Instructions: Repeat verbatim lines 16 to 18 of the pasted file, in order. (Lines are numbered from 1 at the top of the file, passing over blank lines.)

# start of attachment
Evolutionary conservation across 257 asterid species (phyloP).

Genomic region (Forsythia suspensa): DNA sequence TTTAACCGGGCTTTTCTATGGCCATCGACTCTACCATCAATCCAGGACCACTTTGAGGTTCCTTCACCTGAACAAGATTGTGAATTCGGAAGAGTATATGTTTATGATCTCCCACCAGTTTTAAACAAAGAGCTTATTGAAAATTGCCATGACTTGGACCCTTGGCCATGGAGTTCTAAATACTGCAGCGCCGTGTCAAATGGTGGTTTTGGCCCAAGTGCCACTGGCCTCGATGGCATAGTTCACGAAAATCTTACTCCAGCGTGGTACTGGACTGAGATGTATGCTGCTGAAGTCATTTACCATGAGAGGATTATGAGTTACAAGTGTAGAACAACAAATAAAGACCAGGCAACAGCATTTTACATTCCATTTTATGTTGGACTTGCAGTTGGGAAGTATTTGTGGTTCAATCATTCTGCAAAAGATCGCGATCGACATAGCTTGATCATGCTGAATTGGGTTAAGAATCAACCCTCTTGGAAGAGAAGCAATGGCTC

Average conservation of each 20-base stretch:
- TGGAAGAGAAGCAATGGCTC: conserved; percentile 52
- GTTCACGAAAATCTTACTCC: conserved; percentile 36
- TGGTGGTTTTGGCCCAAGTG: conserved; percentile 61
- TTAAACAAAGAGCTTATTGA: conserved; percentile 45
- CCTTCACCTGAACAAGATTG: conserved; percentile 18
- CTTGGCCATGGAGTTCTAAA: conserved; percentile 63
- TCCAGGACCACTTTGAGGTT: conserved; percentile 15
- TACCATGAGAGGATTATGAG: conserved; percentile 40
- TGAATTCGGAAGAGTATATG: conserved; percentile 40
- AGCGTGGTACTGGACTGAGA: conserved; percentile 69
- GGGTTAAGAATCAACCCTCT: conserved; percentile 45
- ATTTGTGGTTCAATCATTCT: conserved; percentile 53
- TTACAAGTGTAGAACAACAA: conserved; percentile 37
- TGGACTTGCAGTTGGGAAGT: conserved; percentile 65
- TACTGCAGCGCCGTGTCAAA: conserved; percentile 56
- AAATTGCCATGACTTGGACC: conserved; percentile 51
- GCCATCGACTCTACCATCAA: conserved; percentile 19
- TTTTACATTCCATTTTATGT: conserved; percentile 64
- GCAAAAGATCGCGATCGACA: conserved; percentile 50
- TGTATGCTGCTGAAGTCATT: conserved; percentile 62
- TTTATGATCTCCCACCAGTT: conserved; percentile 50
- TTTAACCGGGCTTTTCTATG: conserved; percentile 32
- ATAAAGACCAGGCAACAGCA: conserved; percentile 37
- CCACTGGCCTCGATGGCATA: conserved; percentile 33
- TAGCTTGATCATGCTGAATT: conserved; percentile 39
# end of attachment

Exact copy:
- TTACAAGTGTAGAACAACAA: conserved; percentile 37
- TGGACTTGCAGTTGGGAAGT: conserved; percentile 65
- TACTGCAGCGCCGTGTCAAA: conserved; percentile 56